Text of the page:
The Russian Supreme Arbitration Court website recently published statistics on tax disputes considered in the commercial courts. The RF SAC figures show that in 2012 some 24,554 cases were considered in which taxpayers challenged non-regulatory acts of the tax authorities or acts/omissions by officials. A comparison with previous years shows that after a significant fall in the number of tax disputes in 2010 and 2011 (35,368 cases in 2009, 31,415 in 2010, 26,358 in 2011), the situation has stabilized. At the same time, the percentage of cases won by the taxpayer has remained at around the same level over the last 4 years (2009 — 66.3 percent, 2010 — 64 percent, 2011 — 62.8 percent, 2012 — 61.8 percent).
While previously a significant reduction in tax dispute numbers was achieved by a number of different factors, including reducing the number of tax audits, we have now reached the minimum level, from which no further drops are possible. For example, field audits are covering only a tiny number of legal entities. In 2011, there were 51,600 audits, and in 2012 — 45,000. Granted, the resulting additional assessments have been growing — in 2011 the tax authorities made additional assessments of 271 billion rubles in taxes, late payment interest, and fines, and in 2012 — 300 billion rubles.
The Federal Tax Service has no intention of resting on its laurels, and according to the Concept for Development of Pretrial Settlements in Tax Disputes in the Russian System of Tax Authorities in 2013-2018, the next target is a general move from court settlement of tax disputes to pretrial settlement. To this end, a draft law has been submitted to the State Duma that will make a pre-trial complaint procedure mandatory for all non-regulatory acts and acts/omissions of the tax authorities, not just decisions based on tax audits.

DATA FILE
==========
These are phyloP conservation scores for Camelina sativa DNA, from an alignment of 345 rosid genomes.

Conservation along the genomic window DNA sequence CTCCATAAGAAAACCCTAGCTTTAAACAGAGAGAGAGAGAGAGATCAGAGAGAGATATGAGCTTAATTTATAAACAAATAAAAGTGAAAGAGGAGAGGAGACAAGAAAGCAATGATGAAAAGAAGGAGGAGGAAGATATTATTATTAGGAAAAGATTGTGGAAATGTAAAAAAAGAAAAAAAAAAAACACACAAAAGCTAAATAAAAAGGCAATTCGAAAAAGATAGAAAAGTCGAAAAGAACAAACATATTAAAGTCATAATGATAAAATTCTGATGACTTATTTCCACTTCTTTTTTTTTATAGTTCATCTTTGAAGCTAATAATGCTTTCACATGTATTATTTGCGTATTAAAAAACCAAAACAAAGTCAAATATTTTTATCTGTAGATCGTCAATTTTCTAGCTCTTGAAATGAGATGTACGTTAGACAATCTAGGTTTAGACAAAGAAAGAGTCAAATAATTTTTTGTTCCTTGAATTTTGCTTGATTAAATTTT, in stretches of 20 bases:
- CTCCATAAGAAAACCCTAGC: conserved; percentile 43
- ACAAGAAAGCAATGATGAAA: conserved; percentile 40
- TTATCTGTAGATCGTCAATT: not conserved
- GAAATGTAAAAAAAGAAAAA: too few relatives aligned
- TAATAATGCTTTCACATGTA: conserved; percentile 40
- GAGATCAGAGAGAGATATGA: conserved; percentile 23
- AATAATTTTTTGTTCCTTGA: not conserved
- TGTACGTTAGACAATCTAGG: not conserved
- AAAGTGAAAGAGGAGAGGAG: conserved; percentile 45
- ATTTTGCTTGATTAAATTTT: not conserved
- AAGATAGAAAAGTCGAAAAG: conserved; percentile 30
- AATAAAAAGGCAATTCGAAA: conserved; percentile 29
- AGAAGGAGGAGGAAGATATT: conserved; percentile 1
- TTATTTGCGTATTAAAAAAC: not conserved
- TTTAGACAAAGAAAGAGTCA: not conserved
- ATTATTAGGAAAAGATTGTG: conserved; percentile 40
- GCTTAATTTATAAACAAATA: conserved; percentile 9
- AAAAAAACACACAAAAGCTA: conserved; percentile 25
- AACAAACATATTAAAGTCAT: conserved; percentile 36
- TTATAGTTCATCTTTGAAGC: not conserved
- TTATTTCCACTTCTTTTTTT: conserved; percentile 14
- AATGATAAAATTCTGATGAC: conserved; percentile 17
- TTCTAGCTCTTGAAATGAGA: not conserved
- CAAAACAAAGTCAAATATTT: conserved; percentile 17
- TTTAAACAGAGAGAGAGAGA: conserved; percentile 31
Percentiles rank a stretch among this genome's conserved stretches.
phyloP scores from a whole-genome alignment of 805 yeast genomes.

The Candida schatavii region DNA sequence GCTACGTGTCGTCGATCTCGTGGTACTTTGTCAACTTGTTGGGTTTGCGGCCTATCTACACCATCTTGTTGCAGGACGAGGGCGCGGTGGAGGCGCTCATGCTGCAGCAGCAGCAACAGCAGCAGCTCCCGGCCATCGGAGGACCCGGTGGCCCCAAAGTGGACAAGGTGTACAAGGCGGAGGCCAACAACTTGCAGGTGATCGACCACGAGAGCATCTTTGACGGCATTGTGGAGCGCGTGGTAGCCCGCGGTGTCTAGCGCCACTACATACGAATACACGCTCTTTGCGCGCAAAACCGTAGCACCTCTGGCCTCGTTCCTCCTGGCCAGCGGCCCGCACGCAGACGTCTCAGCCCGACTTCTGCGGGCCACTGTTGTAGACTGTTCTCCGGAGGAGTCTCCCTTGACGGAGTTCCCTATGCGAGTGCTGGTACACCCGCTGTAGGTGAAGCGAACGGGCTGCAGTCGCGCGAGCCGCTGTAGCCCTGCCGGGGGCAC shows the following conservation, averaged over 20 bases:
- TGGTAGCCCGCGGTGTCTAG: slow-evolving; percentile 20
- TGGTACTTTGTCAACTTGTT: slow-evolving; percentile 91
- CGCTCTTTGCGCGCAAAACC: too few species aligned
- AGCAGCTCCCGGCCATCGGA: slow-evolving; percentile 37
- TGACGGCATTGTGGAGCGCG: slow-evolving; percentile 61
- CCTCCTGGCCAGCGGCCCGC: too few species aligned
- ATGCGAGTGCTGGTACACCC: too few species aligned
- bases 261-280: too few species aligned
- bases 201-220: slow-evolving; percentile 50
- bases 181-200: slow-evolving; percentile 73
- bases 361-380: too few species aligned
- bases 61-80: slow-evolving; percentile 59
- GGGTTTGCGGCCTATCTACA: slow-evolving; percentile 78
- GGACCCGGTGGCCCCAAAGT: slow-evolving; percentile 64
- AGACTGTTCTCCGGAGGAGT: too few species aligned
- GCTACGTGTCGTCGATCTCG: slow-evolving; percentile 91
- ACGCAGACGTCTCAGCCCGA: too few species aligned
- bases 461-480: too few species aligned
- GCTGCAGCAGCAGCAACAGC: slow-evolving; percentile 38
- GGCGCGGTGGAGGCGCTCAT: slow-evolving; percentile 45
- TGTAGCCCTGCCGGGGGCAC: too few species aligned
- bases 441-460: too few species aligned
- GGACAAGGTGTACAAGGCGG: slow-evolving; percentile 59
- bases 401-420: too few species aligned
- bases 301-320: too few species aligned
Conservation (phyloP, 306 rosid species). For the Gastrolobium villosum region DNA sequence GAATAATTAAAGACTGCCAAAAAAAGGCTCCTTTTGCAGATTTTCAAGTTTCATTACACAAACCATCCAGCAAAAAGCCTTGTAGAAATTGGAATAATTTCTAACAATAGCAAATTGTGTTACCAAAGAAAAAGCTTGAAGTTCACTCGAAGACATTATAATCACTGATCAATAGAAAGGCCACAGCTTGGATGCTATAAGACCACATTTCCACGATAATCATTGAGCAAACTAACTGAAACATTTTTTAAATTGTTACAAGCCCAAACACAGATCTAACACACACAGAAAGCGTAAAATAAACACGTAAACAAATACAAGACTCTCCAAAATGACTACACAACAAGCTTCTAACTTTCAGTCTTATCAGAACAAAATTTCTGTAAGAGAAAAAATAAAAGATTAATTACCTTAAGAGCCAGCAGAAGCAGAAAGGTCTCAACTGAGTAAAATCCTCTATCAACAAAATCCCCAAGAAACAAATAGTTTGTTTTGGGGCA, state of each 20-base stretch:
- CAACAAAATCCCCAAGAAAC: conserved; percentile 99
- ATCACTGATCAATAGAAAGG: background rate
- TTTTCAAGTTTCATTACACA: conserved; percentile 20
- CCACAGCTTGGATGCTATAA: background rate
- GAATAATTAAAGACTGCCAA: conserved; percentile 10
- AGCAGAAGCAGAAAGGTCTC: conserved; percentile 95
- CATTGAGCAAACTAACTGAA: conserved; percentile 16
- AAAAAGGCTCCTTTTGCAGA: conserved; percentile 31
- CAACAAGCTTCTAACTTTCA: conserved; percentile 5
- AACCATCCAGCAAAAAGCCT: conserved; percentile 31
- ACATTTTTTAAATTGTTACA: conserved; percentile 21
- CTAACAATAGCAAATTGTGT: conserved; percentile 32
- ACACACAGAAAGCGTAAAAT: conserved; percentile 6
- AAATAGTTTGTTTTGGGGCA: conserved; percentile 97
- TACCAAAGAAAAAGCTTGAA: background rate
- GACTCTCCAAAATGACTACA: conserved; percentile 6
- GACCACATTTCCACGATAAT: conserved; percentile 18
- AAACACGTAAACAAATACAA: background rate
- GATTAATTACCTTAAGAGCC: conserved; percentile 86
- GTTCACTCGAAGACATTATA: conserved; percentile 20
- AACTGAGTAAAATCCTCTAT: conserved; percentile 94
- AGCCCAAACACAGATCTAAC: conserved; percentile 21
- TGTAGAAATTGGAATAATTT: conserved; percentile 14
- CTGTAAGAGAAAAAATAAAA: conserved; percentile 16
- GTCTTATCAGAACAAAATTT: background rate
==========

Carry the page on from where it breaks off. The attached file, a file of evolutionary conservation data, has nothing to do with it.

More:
In my view, however, at this time there is greater potential in the way in which the tax authorities approach the settlement of tax disputes than in any technical manipulations.
The tax authorities are continuing to use a blunt instrument approach to some issues, though the scalpel was invented long ago.
On the one hand, the era of repeat assessments has ended. The tax authorities have begun listening to enforcement practice. We can only thank the tax authorities for doing so.
On the other hand, the tax authorities are continuing to use a blunt instrument approach to some issues, though the scalpel was invented a long time ago. A blunt instrument approach can be justified, for example, where the tax authorities are only beginning to study an issue. For example, several years ago, serious claims against banks were an exception to the rule. However, in the last year there have been a number of prominent tax cases involving banks: Commerzbank, Rosbank, Natixis, Credit Europa Bank, UniCredit Bank, International Industrial Bank, etc. The last big case involving a bank was without a doubt the case of National Bank Trust. This case has so far been heard on two occasions, and both times the ruling was in favor of the tax authority. The case concerns six episodes, each outdoing the previous one: securitization, assignment of receivables to a related Cyprus company, repo transactions, acceptance of shares in place of membership contributions, treating delivery transactions as settlement transactions, treatment of overpayments material to calculation of late payment interest for unpaid taxes.
But if you have a scalpel, why use an axe? Thankfully, in most cases the courts set the tax authorities on the right path. However, there are also cases where the courts accept the blunt instrument as the correct approach. This can be infuriating and raises the question of why the state is trying to make changes. Just for show?
Cases concerning intragroup services are a clear example, with the tax authorities using pricing claims to dispute whether a service was genuine and/or the absence of documented expenses. These would appear to be unrelated issues. Moreover, there is a whole chapter of the Tax Code on transfer pricing — use the scalpel! Or, as in the case of Cargill Yug, the tax authority decide that the company had created fictitious documentation intended to evade taxes, and the courts agreed. But what evasion can there be if the contractor under the service agreement is a Russian taxpayer that paid all taxes? Most likely, it was evading paying taxes in Krasnodar Krai by paying in Moscow. The responsible officials should probably get an award for coming up with that kind of claim.
Yet, who said rearming would happen without incident?